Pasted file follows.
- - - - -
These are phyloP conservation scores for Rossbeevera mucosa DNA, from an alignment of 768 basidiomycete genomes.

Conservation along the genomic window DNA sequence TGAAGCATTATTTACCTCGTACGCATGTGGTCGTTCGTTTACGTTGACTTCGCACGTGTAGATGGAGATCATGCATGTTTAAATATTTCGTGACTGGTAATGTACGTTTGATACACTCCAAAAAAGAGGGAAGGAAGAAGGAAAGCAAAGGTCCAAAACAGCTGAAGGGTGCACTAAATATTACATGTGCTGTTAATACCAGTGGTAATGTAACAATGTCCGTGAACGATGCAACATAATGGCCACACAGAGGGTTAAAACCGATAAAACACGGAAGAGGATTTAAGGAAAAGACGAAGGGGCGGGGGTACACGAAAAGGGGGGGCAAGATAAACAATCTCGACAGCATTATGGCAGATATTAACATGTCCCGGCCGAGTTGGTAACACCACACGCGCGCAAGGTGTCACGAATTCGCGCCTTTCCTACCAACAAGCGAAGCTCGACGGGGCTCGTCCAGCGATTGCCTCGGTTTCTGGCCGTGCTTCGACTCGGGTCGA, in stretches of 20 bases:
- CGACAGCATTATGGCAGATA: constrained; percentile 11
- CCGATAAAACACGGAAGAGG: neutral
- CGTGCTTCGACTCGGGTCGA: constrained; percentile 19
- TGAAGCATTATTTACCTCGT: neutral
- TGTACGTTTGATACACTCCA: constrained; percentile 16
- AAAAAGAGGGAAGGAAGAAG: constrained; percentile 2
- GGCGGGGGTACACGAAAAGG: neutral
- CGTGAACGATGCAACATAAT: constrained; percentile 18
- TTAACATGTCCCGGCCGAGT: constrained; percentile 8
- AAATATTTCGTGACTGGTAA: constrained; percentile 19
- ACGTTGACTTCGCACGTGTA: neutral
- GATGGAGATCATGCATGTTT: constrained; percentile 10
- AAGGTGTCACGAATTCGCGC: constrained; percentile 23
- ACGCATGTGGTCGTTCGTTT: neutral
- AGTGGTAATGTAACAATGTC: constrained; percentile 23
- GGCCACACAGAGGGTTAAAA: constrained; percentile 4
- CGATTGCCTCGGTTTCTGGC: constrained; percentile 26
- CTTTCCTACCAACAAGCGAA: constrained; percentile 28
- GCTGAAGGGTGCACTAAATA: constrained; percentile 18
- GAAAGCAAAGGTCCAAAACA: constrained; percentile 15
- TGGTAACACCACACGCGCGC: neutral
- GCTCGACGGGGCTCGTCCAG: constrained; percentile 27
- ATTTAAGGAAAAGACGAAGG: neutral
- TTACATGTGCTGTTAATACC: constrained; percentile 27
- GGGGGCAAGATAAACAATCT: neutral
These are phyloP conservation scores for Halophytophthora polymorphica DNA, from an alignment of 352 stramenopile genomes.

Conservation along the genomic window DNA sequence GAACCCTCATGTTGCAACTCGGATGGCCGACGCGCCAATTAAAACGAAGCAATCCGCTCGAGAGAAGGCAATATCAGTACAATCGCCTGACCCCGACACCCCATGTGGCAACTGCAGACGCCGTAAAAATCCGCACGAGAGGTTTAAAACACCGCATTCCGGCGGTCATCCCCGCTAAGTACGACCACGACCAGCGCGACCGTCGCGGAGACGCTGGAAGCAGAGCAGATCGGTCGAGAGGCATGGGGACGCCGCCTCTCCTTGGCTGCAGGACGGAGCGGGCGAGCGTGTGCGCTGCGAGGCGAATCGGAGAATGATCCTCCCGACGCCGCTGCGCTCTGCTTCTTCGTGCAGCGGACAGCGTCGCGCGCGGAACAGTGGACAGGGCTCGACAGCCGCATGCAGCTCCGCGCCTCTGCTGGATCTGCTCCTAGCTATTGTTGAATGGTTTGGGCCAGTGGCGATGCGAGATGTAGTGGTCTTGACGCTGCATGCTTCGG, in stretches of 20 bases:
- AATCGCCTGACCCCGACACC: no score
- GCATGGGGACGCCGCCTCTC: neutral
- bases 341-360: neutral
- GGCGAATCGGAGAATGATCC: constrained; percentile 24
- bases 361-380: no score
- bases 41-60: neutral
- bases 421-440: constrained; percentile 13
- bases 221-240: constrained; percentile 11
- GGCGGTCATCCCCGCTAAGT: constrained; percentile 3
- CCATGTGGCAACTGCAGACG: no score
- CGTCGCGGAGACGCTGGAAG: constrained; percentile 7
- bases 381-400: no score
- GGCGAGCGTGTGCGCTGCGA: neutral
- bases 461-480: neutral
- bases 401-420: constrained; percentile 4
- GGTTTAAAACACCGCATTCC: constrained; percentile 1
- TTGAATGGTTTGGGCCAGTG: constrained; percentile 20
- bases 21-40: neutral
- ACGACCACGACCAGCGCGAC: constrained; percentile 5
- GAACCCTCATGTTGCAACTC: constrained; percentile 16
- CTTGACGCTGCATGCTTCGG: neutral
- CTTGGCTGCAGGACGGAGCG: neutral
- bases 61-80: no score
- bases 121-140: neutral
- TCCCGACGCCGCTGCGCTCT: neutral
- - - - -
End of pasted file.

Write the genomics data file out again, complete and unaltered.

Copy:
These are phyloP conservation scores for Rossbeevera mucosa DNA, from an alignment of 768 basidiomycete genomes.

Conservation along the genomic window DNA sequence TGAAGCATTATTTACCTCGTACGCATGTGGTCGTTCGTTTACGTTGACTTCGCACGTGTAGATGGAGATCATGCATGTTTAAATATTTCGTGACTGGTAATGTACGTTTGATACACTCCAAAAAAGAGGGAAGGAAGAAGGAAAGCAAAGGTCCAAAACAGCTGAAGGGTGCACTAAATATTACATGTGCTGTTAATACCAGTGGTAATGTAACAATGTCCGTGAACGATGCAACATAATGGCCACACAGAGGGTTAAAACCGATAAAACACGGAAGAGGATTTAAGGAAAAGACGAAGGGGCGGGGGTACACGAAAAGGGGGGGCAAGATAAACAATCTCGACAGCATTATGGCAGATATTAACATGTCCCGGCCGAGTTGGTAACACCACACGCGCGCAAGGTGTCACGAATTCGCGCCTTTCCTACCAACAAGCGAAGCTCGACGGGGCTCGTCCAGCGATTGCCTCGGTTTCTGGCCGTGCTTCGACTCGGGTCGA, in stretches of 20 bases:
- CGACAGCATTATGGCAGATA: constrained; percentile 11
- CCGATAAAACACGGAAGAGG: neutral
- CGTGCTTCGACTCGGGTCGA: constrained; percentile 19
- TGAAGCATTATTTACCTCGT: neutral
- TGTACGTTTGATACACTCCA: constrained; percentile 16
- AAAAAGAGGGAAGGAAGAAG: constrained; percentile 2
- GGCGGGGGTACACGAAAAGG: neutral
- CGTGAACGATGCAACATAAT: constrained; percentile 18
- TTAACATGTCCCGGCCGAGT: constrained; percentile 8
- AAATATTTCGTGACTGGTAA: constrained; percentile 19
- ACGTTGACTTCGCACGTGTA: neutral
- GATGGAGATCATGCATGTTT: constrained; percentile 10
- AAGGTGTCACGAATTCGCGC: constrained; percentile 23
- ACGCATGTGGTCGTTCGTTT: neutral
- AGTGGTAATGTAACAATGTC: constrained; percentile 23
- GGCCACACAGAGGGTTAAAA: constrained; percentile 4
- CGATTGCCTCGGTTTCTGGC: constrained; percentile 26
- CTTTCCTACCAACAAGCGAA: constrained; percentile 28
- GCTGAAGGGTGCACTAAATA: constrained; percentile 18
- GAAAGCAAAGGTCCAAAACA: constrained; percentile 15
- TGGTAACACCACACGCGCGC: neutral
- GCTCGACGGGGCTCGTCCAG: constrained; percentile 27
- ATTTAAGGAAAAGACGAAGG: neutral
- TTACATGTGCTGTTAATACC: constrained; percentile 27
- GGGGGCAAGATAAACAATCT: neutral
These are phyloP conservation scores for Halophytophthora polymorphica DNA, from an alignment of 352 stramenopile genomes.

Conservation along the genomic window DNA sequence GAACCCTCATGTTGCAACTCGGATGGCCGACGCGCCAATTAAAACGAAGCAATCCGCTCGAGAGAAGGCAATATCAGTACAATCGCCTGACCCCGACACCCCATGTGGCAACTGCAGACGCCGTAAAAATCCGCACGAGAGGTTTAAAACACCGCATTCCGGCGGTCATCCCCGCTAAGTACGACCACGACCAGCGCGACCGTCGCGGAGACGCTGGAAGCAGAGCAGATCGGTCGAGAGGCATGGGGACGCCGCCTCTCCTTGGCTGCAGGACGGAGCGGGCGAGCGTGTGCGCTGCGAGGCGAATCGGAGAATGATCCTCCCGACGCCGCTGCGCTCTGCTTCTTCGTGCAGCGGACAGCGTCGCGCGCGGAACAGTGGACAGGGCTCGACAGCCGCATGCAGCTCCGCGCCTCTGCTGGATCTGCTCCTAGCTATTGTTGAATGGTTTGGGCCAGTGGCGATGCGAGATGTAGTGGTCTTGACGCTGCATGCTTCGG, in stretches of 20 bases:
- AATCGCCTGACCCCGACACC: no score
- GCATGGGGACGCCGCCTCTC: neutral
- bases 341-360: neutral
- GGCGAATCGGAGAATGATCC: constrained; percentile 24
- bases 361-380: no score
- bases 41-60: neutral
- bases 421-440: constrained; percentile 13
- bases 221-240: constrained; percentile 11
- GGCGGTCATCCCCGCTAAGT: constrained; percentile 3
- CCATGTGGCAACTGCAGACG: no score
- CGTCGCGGAGACGCTGGAAG: constrained; percentile 7
- bases 381-400: no score
- GGCGAGCGTGTGCGCTGCGA: neutral
- bases 461-480: neutral
- bases 401-420: constrained; percentile 4
- GGTTTAAAACACCGCATTCC: constrained; percentile 1
- TTGAATGGTTTGGGCCAGTG: constrained; percentile 20
- bases 21-40: neutral
- ACGACCACGACCAGCGCGAC: constrained; percentile 5
- GAACCCTCATGTTGCAACTC: constrained; percentile 16
- CTTGACGCTGCATGCTTCGG: neutral
- CTTGGCTGCAGGACGGAGCG: neutral
- bases 61-80: no score
- bases 121-140: neutral
- TCCCGACGCCGCTGCGCTCT: neutral